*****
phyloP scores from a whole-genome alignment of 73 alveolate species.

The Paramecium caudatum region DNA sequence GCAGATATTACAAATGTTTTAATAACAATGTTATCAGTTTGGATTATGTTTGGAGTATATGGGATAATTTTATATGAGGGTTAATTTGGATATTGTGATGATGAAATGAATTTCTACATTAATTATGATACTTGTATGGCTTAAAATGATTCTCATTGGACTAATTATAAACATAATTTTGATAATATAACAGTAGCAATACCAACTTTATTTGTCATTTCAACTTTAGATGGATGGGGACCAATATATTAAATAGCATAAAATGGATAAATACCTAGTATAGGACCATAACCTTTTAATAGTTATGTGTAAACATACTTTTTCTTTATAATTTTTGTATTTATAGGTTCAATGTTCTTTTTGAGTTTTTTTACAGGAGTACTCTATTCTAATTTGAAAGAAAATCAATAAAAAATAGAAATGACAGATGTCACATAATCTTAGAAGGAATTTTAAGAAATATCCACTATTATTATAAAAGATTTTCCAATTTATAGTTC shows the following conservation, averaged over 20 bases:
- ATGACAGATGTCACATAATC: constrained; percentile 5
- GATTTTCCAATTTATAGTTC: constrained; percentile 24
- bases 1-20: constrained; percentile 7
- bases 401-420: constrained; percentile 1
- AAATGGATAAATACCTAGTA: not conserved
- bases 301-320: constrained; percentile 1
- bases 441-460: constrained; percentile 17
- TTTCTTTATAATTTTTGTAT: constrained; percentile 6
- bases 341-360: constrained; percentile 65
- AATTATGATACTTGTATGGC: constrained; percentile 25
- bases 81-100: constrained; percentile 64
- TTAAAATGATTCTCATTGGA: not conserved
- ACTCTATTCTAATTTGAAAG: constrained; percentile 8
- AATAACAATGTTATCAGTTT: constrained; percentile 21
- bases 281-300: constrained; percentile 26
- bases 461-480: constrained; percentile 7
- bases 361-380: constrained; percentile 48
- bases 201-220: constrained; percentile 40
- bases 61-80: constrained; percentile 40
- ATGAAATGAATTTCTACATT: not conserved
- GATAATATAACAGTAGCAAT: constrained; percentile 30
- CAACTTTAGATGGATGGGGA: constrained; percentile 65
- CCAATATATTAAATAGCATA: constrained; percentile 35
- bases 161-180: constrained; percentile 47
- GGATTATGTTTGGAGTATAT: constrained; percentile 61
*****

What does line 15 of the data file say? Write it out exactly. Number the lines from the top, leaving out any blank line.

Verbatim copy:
- ACTCTATTCTAATTTGAAAG: constrained; percentile 8